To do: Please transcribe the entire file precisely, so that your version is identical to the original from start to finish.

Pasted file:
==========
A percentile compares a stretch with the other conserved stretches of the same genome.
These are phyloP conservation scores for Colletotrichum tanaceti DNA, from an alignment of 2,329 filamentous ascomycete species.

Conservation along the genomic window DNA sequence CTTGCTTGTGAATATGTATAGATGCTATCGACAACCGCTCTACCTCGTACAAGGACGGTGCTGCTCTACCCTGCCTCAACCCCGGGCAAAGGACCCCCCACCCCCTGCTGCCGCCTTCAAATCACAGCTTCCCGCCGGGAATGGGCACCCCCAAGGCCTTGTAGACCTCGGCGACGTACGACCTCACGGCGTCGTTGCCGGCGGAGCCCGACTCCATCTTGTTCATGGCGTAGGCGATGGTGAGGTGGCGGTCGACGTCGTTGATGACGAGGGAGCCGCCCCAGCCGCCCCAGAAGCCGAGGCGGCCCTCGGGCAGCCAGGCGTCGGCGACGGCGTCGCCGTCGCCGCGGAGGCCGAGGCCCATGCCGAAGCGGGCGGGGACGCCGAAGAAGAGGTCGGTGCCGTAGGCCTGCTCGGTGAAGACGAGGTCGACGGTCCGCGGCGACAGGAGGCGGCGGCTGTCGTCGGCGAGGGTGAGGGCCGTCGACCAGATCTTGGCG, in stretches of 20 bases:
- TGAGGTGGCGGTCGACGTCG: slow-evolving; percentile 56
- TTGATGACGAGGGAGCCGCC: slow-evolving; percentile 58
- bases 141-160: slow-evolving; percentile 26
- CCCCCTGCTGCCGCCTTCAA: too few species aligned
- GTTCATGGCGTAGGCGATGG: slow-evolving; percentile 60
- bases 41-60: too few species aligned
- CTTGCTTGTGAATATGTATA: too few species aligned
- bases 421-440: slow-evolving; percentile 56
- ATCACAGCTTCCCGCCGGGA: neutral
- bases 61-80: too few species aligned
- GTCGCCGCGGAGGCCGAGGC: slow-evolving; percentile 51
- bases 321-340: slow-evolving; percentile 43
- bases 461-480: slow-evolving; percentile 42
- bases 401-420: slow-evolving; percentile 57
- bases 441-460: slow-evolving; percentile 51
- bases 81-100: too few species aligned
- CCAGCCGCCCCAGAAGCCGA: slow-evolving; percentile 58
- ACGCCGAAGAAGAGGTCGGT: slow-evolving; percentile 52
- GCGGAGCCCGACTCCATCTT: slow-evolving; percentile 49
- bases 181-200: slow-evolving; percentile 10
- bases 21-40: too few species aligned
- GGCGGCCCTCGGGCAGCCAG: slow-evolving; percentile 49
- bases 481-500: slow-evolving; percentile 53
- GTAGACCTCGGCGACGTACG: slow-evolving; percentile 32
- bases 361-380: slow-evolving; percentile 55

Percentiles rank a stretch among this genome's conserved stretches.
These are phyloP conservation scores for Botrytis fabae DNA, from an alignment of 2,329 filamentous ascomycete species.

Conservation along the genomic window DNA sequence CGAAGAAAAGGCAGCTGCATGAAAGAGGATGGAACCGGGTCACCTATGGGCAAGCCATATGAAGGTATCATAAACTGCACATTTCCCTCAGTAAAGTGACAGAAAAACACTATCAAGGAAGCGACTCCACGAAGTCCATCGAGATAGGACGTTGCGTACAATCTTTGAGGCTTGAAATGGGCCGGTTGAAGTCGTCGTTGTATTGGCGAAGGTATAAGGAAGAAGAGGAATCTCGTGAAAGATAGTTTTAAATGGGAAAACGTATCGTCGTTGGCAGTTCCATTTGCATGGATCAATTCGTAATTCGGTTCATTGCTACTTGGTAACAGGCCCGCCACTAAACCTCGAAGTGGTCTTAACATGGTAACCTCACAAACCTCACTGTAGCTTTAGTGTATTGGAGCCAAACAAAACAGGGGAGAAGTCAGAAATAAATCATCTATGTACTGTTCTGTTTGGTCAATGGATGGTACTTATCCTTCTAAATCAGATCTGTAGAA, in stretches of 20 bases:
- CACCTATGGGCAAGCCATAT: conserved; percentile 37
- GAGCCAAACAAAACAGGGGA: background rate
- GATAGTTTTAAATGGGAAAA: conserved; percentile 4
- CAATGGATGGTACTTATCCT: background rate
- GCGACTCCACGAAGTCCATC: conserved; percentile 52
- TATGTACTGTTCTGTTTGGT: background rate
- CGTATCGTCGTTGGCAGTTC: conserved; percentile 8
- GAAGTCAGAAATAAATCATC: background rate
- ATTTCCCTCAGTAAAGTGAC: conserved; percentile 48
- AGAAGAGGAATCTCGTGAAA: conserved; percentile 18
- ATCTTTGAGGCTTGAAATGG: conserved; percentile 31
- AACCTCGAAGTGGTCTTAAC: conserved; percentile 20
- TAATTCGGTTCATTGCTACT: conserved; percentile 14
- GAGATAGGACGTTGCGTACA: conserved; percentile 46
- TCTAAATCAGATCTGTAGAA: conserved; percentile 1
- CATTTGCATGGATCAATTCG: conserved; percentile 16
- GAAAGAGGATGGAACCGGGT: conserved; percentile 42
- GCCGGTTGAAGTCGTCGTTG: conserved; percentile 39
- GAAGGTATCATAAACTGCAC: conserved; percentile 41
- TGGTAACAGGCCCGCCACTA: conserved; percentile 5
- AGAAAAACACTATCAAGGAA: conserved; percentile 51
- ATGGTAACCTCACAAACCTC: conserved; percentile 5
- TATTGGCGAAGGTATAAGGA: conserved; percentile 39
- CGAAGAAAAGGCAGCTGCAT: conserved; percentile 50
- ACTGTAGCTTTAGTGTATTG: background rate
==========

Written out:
A percentile compares a stretch with the other conserved stretches of the same genome.
These are phyloP conservation scores for Colletotrichum tanaceti DNA, from an alignment of 2,329 filamentous ascomycete species.

Conservation along the genomic window DNA sequence CTTGCTTGTGAATATGTATAGATGCTATCGACAACCGCTCTACCTCGTACAAGGACGGTGCTGCTCTACCCTGCCTCAACCCCGGGCAAAGGACCCCCCACCCCCTGCTGCCGCCTTCAAATCACAGCTTCCCGCCGGGAATGGGCACCCCCAAGGCCTTGTAGACCTCGGCGACGTACGACCTCACGGCGTCGTTGCCGGCGGAGCCCGACTCCATCTTGTTCATGGCGTAGGCGATGGTGAGGTGGCGGTCGACGTCGTTGATGACGAGGGAGCCGCCCCAGCCGCCCCAGAAGCCGAGGCGGCCCTCGGGCAGCCAGGCGTCGGCGACGGCGTCGCCGTCGCCGCGGAGGCCGAGGCCCATGCCGAAGCGGGCGGGGACGCCGAAGAAGAGGTCGGTGCCGTAGGCCTGCTCGGTGAAGACGAGGTCGACGGTCCGCGGCGACAGGAGGCGGCGGCTGTCGTCGGCGAGGGTGAGGGCCGTCGACCAGATCTTGGCG, in stretches of 20 bases:
- TGAGGTGGCGGTCGACGTCG: slow-evolving; percentile 56
- TTGATGACGAGGGAGCCGCC: slow-evolving; percentile 58
- bases 141-160: slow-evolving; percentile 26
- CCCCCTGCTGCCGCCTTCAA: too few species aligned
- GTTCATGGCGTAGGCGATGG: slow-evolving; percentile 60
- bases 41-60: too few species aligned
- CTTGCTTGTGAATATGTATA: too few species aligned
- bases 421-440: slow-evolving; percentile 56
- ATCACAGCTTCCCGCCGGGA: neutral
- bases 61-80: too few species aligned
- GTCGCCGCGGAGGCCGAGGC: slow-evolving; percentile 51
- bases 321-340: slow-evolving; percentile 43
- bases 461-480: slow-evolving; percentile 42
- bases 401-420: slow-evolving; percentile 57
- bases 441-460: slow-evolving; percentile 51
- bases 81-100: too few species aligned
- CCAGCCGCCCCAGAAGCCGA: slow-evolving; percentile 58
- ACGCCGAAGAAGAGGTCGGT: slow-evolving; percentile 52
- GCGGAGCCCGACTCCATCTT: slow-evolving; percentile 49
- bases 181-200: slow-evolving; percentile 10
- bases 21-40: too few species aligned
- GGCGGCCCTCGGGCAGCCAG: slow-evolving; percentile 49
- bases 481-500: slow-evolving; percentile 53
- GTAGACCTCGGCGACGTACG: slow-evolving; percentile 32
- bases 361-380: slow-evolving; percentile 55

Percentiles rank a stretch among this genome's conserved stretches.
These are phyloP conservation scores for Botrytis fabae DNA, from an alignment of 2,329 filamentous ascomycete species.

Conservation along the genomic window DNA sequence CGAAGAAAAGGCAGCTGCATGAAAGAGGATGGAACCGGGTCACCTATGGGCAAGCCATATGAAGGTATCATAAACTGCACATTTCCCTCAGTAAAGTGACAGAAAAACACTATCAAGGAAGCGACTCCACGAAGTCCATCGAGATAGGACGTTGCGTACAATCTTTGAGGCTTGAAATGGGCCGGTTGAAGTCGTCGTTGTATTGGCGAAGGTATAAGGAAGAAGAGGAATCTCGTGAAAGATAGTTTTAAATGGGAAAACGTATCGTCGTTGGCAGTTCCATTTGCATGGATCAATTCGTAATTCGGTTCATTGCTACTTGGTAACAGGCCCGCCACTAAACCTCGAAGTGGTCTTAACATGGTAACCTCACAAACCTCACTGTAGCTTTAGTGTATTGGAGCCAAACAAAACAGGGGAGAAGTCAGAAATAAATCATCTATGTACTGTTCTGTTTGGTCAATGGATGGTACTTATCCTTCTAAATCAGATCTGTAGAA, in stretches of 20 bases:
- CACCTATGGGCAAGCCATAT: conserved; percentile 37
- GAGCCAAACAAAACAGGGGA: background rate
- GATAGTTTTAAATGGGAAAA: conserved; percentile 4
- CAATGGATGGTACTTATCCT: background rate
- GCGACTCCACGAAGTCCATC: conserved; percentile 52
- TATGTACTGTTCTGTTTGGT: background rate
- CGTATCGTCGTTGGCAGTTC: conserved; percentile 8
- GAAGTCAGAAATAAATCATC: background rate
- ATTTCCCTCAGTAAAGTGAC: conserved; percentile 48
- AGAAGAGGAATCTCGTGAAA: conserved; percentile 18
- ATCTTTGAGGCTTGAAATGG: conserved; percentile 31
- AACCTCGAAGTGGTCTTAAC: conserved; percentile 20
- TAATTCGGTTCATTGCTACT: conserved; percentile 14
- GAGATAGGACGTTGCGTACA: conserved; percentile 46
- TCTAAATCAGATCTGTAGAA: conserved; percentile 1
- CATTTGCATGGATCAATTCG: conserved; percentile 16
- GAAAGAGGATGGAACCGGGT: conserved; percentile 42
- GCCGGTTGAAGTCGTCGTTG: conserved; percentile 39
- GAAGGTATCATAAACTGCAC: conserved; percentile 41
- TGGTAACAGGCCCGCCACTA: conserved; percentile 5
- AGAAAAACACTATCAAGGAA: conserved; percentile 51
- ATGGTAACCTCACAAACCTC: conserved; percentile 5
- TATTGGCGAAGGTATAAGGA: conserved; percentile 39
- CGAAGAAAAGGCAGCTGCAT: conserved; percentile 50
- ACTGTAGCTTTAGTGTATTG: background rate